Adults in their 30s, 40s and 50s—and even younger—are coming down with severe cases of COVID-19, the respiratory illness caused by the new coronavirus sweeping the globe. This means people of all ages need to take social distancing recommendations seriously.

Among the first wave of COVID-19 cases reported in the United States—before the steep upsurge in mid-March—nearly 40% of people who required hospitalization were under age 55.

“This isn’t just a disease of the elderly,” Mike Ryan, MD, director of the World Health Organization’s Health Emergencies program, said at a March 18 briefing. “There is no question that younger, healthier people overall experience much less severe disease, but a significant number of otherwise healthy adults can develop a more severe form of the disease.”

While around 80% of people who contract the coronavirus will have mild or moderate illness and recover without special treatment, about 20% will develop severe respiratory disease that may include pneumonia or respiratory failure requiring mechanical ventilation.

According to early reports from China, where the current pandemic emerged in December, a large majority of severe disease and deaths occurred among older adults and those with underlying health conditions. One large analysis of nearly 45,0000 confirmed cases by the Chinese Center for Disease Control and Prevention found that people in their 20s accounted for less than 1% of all deaths, rising to 2% for those in their 30s, 4% for those in their 40s and 13% for those in their 50s. Only one teenager died, and there were no deaths among those under age 10.

Numbers like these led to a widespread sense of reassurance that while younger individuals might contract the coronavirus, they were unlikely to develop severe illness, require hospitalization or die from it. As the pandemic spread to the United States and Europe, many young adults appeared to feel invincible as they ignored social distancing recommendations.

In recent days, as the economic impact of halting travel and shutting down businesses has become clear, President Donald Trump and others have suggested that the economic consequences might be lessened by allowing younger individuals to return to work and resume their social lives.

But public health experts, including National Institutes of Allergy and Infectious Diseases director Anthony Fauci, MD, and former Food and Drug Administration commissioner Scott Gottlieb, MD, stress that this would be unwise.

It’s increasingly clear that young adults can in fact develop severe COVID-19. A growing number of personal accounts in the press and on social media by young patients and their health care providers suggest that this may be more common than previously believed.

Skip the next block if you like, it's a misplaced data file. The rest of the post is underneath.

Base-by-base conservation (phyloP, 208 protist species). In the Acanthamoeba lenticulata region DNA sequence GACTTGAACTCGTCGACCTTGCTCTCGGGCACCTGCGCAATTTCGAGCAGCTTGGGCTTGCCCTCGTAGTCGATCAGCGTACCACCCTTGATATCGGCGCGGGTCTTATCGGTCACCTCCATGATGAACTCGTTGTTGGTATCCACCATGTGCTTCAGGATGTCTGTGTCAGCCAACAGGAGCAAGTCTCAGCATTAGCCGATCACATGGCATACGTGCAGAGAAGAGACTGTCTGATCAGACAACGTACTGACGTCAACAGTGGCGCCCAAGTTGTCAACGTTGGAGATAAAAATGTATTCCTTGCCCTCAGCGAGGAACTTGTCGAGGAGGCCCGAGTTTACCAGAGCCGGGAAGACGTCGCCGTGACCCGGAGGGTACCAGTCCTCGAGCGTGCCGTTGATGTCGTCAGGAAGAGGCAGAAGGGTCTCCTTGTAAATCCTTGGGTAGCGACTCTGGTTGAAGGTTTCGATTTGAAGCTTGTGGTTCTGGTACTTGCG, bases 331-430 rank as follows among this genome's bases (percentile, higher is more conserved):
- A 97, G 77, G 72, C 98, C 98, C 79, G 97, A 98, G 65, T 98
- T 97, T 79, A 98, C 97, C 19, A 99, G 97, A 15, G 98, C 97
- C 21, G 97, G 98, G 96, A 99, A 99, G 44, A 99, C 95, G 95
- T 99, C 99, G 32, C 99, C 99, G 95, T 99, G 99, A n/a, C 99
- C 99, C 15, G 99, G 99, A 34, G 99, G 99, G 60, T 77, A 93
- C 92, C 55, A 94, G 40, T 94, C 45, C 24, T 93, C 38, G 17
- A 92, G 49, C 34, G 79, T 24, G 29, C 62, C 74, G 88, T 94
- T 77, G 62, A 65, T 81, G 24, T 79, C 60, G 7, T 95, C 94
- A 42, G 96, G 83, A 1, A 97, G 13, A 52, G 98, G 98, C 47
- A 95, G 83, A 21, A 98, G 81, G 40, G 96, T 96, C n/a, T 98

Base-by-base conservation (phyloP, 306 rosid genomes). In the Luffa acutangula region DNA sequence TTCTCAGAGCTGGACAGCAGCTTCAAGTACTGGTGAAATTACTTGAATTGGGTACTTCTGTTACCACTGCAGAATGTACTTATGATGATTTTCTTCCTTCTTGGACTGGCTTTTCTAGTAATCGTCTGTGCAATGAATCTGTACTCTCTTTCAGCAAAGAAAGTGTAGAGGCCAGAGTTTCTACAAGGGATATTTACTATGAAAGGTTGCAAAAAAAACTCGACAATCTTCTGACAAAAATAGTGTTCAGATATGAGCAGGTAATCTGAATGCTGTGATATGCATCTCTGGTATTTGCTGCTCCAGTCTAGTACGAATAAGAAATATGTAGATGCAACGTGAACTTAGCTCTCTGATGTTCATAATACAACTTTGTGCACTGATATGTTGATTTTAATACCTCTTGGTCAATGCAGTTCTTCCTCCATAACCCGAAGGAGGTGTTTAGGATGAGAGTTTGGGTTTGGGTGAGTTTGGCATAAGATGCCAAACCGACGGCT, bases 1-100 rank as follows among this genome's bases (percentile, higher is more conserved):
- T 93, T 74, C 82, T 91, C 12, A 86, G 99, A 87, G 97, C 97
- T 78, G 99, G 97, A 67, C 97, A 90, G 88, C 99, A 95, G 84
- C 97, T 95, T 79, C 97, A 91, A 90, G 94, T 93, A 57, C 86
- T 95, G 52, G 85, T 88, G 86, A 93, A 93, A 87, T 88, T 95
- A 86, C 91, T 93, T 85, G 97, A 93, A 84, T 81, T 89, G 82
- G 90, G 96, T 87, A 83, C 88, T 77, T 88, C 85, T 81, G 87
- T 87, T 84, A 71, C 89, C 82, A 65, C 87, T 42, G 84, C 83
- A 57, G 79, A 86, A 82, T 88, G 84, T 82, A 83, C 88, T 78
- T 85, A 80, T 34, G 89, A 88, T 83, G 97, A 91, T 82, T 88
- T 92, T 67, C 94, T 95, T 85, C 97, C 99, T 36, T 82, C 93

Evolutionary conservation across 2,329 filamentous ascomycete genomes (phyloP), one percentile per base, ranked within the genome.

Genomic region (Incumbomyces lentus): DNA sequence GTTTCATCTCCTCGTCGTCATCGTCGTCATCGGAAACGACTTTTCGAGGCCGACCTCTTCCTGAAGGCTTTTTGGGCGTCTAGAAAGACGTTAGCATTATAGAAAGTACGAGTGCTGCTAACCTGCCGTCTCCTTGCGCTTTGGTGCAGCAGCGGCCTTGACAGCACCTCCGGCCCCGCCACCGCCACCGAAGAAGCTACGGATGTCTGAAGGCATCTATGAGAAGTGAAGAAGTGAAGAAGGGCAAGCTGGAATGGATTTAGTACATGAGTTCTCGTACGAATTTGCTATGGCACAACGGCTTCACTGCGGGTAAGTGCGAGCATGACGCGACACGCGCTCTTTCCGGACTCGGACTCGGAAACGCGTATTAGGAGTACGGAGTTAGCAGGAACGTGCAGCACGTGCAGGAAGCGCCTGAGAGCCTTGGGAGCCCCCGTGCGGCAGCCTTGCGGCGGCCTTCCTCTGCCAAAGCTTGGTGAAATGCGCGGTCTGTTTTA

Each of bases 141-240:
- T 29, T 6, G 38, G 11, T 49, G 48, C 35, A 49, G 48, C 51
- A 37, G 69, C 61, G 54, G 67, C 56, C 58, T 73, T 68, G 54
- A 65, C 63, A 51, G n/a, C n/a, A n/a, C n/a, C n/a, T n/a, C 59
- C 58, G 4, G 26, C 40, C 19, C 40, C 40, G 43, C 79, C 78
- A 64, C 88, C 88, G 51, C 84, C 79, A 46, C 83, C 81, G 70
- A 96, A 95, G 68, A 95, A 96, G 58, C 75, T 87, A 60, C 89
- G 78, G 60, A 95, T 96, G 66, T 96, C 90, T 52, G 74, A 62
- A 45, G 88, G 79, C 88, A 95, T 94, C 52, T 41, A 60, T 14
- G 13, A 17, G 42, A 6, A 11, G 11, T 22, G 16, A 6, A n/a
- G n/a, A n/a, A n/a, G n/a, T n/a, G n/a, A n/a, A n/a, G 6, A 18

For example, The New York Times recently ran a story by Fiona Lowenstein, a 26-year-old writer and yoga teacher who was hospitalized with COVID-19 despite being a nonsmoker and not having underlying health conditions. Similar to other reports from young patients, she had mild initial symptoms that appeared to improve, only to be followed by worsening shortness of breath.

“Millennials, if you can’t be good allies, at least stay home to protect yourselves,” she wrote. “Our invulnerability to this disease is a myth—one I have experienced firsthand.”

A recent analysis published in the Centers for Disease Control and Prevention’s Morbidity and Mortality Weekly Report looked at severe outcomes among 4,226 individuals with COVID-19 reported through March 16. The study authors noted that the data are incomplete and do not include outcomes for all patients or information about underlying health conditions. Preexisting conditions such as heart disease, chronic lung disease, high blood pressure and diabetes are associated with a greater risk of severe disease and death.

As expected, older people bear the brunt of severe COVID-19 illness and death. Overall, 45% of hospitalizations, 53% of intensive care unit (ICU) admissions and 80% of deaths occurred among those age 65 or older. In contrast, no ICU admissions or deaths were reported among those under 19.

But younger adults were not spared. Among the people known to have been hospitalized, 18% were ages 45 to 54, and 20% were 20 to 44. Among the 121 people admitted to an ICU, 36% were 45 to 64, and 12% were 20 to 44. Accounting for missing data, the researchers estimated that 14% to 21% of young adults in the latter age range required hospitalization, and 2% to 4% needed intensive care.

Of the 44 reported deaths, nine (20%) involved people in the 20-to-64 age range. Although the researchers reported a fatality rate under 1% for people ages 20 to 54 and 1% to 3% for those ages 55 to 64, this adds up to a large number of young and middle-aged adults when considering the size of the U.S. population.

“These data show that severe illness leading to hospitalization and death can occur in adults of any age,” the study authors concluded. “Social distancing is recommended for all ages to slow the spread of the virus, protect the health care system and help protect vulnerable older adults.”

Click here to read the CDC study.

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